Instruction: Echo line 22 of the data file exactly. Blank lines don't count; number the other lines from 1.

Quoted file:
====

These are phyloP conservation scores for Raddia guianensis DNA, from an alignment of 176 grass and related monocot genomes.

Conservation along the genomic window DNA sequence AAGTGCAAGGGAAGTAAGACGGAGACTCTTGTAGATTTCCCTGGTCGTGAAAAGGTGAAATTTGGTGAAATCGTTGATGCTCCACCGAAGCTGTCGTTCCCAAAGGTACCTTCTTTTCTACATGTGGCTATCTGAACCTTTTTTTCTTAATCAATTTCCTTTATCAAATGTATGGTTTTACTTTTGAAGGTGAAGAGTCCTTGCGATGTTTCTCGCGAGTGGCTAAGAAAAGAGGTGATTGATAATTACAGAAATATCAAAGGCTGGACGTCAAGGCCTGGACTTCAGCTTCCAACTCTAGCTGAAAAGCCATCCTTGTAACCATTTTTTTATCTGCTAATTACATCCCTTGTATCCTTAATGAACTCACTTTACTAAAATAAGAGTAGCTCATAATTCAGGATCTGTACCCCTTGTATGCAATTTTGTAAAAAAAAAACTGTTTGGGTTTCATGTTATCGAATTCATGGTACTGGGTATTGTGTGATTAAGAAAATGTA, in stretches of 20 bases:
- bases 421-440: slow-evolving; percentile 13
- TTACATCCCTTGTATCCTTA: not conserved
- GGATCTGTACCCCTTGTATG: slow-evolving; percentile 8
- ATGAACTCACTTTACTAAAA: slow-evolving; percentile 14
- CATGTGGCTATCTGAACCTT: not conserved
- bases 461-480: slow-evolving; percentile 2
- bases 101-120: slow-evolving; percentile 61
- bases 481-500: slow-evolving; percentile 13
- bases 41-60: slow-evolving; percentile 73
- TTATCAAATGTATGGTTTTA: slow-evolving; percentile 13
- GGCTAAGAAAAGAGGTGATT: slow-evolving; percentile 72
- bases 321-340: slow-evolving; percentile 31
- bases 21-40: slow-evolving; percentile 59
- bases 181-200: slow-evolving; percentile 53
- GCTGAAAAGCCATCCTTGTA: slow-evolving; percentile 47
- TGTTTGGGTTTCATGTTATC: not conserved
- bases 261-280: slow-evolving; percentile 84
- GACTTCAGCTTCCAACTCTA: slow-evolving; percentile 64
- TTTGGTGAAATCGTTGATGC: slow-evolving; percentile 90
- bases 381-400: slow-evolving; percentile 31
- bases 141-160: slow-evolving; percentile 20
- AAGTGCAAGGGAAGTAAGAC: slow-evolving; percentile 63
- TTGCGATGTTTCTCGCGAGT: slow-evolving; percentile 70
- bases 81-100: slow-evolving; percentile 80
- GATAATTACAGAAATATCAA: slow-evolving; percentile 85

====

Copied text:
- bases 381-400: slow-evolving; percentile 31